David Jarvis: Interface Zero 2.0: Full Metal Cyberpunk is a re-boot of the popular 1st edition book. The game is set in the year 2090 In this dark and grimy world of corrupt, power-mad government, greedy megacorporations and fringe science-gone-wild, you play ronin: rogue street operatives who make their living doing the things nobody else can, or will, do. You have no master, no loyalties beyond your bank balance. Your only friends are those of convenience. Your tools of the trade are computer code, high-powered weapons, combat drones, cybernetic augmentations, mental powers and maybe even a little bit of luck.
obskures.de: What are the most important inspirations to get the player(s) in the „right mood“?
David Jarvis: It depends on the style of game you’re looking for. Overall, I’d say read as much William Gibson and Neal Stephenson as you can, watch anime like Ghost in the Shell, Bubblegum crisis, A.D Police, and movies like I-Robot, Minority Report, Dredd, etc.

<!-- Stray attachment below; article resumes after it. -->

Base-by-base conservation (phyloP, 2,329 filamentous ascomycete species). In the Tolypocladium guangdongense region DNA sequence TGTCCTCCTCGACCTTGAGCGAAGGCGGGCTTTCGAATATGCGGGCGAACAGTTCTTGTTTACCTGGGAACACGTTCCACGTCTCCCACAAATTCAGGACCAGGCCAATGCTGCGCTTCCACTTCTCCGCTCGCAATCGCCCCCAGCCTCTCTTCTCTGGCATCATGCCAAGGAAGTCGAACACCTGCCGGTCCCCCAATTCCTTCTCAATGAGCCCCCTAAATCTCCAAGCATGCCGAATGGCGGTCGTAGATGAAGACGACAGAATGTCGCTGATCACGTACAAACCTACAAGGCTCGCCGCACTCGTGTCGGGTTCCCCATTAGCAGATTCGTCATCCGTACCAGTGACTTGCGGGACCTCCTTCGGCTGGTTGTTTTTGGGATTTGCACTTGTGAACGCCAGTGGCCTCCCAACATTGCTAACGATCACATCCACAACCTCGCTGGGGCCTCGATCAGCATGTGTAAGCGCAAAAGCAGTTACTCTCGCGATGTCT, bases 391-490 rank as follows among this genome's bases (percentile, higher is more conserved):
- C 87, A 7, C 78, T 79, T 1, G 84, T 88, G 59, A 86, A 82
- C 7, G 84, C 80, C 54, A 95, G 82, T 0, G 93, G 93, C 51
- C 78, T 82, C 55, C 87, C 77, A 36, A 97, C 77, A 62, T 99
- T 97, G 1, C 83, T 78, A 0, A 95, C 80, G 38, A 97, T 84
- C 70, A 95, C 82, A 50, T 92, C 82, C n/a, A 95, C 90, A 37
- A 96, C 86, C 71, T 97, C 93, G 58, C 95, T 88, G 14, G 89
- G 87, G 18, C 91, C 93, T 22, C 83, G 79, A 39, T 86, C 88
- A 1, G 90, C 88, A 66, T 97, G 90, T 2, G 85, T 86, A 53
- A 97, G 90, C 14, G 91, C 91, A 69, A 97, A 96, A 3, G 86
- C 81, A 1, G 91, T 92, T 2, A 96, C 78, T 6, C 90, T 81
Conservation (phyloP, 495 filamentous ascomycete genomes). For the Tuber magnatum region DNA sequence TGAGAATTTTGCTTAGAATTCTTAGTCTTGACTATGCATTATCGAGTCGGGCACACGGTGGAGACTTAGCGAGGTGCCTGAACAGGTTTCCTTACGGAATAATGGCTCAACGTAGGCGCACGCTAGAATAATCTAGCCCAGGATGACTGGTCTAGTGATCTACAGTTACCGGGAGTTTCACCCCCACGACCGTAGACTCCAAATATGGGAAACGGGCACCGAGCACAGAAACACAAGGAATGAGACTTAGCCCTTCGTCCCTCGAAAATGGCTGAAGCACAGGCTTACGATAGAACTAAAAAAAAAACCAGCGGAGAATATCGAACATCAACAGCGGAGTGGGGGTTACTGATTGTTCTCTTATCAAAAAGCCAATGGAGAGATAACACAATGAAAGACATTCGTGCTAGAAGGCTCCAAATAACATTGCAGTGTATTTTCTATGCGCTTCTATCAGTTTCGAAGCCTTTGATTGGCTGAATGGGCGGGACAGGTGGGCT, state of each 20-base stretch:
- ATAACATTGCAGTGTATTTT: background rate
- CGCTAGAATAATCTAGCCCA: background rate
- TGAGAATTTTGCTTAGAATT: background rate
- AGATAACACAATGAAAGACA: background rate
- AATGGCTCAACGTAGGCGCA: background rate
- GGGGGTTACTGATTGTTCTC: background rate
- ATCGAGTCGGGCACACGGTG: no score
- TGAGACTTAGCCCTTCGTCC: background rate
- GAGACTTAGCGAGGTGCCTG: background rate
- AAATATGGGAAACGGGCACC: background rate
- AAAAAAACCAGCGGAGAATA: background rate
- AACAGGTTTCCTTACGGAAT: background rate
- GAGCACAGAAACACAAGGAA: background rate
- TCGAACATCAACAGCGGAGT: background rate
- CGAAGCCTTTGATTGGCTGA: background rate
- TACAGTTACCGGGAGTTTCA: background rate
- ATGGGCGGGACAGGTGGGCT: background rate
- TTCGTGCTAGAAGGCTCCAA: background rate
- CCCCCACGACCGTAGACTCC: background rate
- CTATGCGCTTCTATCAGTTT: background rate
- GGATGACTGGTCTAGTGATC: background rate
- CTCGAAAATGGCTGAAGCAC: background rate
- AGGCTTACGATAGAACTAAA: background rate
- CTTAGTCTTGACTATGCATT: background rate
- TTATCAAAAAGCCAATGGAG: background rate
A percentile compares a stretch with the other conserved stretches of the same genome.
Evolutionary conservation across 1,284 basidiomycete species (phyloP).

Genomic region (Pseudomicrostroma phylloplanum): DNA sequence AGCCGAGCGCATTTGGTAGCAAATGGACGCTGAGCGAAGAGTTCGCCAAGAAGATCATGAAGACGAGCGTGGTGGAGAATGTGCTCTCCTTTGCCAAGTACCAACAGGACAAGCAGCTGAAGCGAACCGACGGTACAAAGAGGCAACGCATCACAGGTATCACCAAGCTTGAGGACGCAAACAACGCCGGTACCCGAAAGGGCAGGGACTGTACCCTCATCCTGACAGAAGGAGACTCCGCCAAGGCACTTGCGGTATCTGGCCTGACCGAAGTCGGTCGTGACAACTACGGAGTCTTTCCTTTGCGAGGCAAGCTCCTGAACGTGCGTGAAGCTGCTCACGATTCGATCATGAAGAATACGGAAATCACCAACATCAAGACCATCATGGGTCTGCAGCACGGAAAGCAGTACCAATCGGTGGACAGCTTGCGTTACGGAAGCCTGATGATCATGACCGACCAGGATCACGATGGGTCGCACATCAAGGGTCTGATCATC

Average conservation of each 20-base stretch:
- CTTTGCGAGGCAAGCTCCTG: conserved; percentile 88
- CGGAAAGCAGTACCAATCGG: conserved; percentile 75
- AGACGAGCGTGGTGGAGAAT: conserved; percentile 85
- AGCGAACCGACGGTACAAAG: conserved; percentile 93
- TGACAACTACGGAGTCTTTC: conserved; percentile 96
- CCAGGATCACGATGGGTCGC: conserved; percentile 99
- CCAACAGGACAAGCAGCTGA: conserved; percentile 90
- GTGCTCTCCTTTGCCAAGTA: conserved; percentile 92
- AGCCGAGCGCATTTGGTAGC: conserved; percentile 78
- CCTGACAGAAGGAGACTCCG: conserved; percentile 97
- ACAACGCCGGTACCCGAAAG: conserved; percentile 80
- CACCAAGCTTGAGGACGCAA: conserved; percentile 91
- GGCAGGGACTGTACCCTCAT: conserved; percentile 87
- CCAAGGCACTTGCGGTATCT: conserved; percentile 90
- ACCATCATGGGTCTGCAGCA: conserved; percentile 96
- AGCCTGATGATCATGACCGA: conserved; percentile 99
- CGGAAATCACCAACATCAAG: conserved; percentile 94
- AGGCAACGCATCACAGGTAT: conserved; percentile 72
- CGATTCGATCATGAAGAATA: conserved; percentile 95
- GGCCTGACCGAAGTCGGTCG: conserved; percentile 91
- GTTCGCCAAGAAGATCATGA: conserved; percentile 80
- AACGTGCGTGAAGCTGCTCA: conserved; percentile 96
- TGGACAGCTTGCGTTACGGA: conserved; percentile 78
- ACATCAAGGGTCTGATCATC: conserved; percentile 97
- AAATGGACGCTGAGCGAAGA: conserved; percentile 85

obskures.de: What makes your vision of the Dark Future special? What are the major differences to genre classics like Cyberpunk 2013/2020 or even the urban cyber fairy tale Shadowrun?
David Jarvis: Interface Zero 2.0 is first and foremost, a cyberpunk game setting, but we don’t keep it strictly defined by western concepts of the genre. We embrace Asian influences as well. Interface Zero is like the other games you mentioned, in that we use some of the common tropes—evil megacorps, cybernetics, dystopia—but we look at a very modern version not based on the cyberpunk of the 80’s, but interesting elements of 2013. We think cyberpunk as a genre is always relevant to the world in which we live, and to properly do a new cyberpunk setting, we have to draw from what is happening in technology and global events happening now, rather than two decades ago.
obskures.de: Your game world is based on the Savage Worlds engine. What are the best and what are the most critical parts in your rules variant? I heard your hacking rules are easy and interesting.
David Jarvis: The most exciting rules for me are the new cybernetics rules and the hacking rules. Cybernetics were clunky in the first edition of the book. In 2.0, they are very streamlined and easy to use, which is important, because Savage Worlds is supposed to be a fast game system.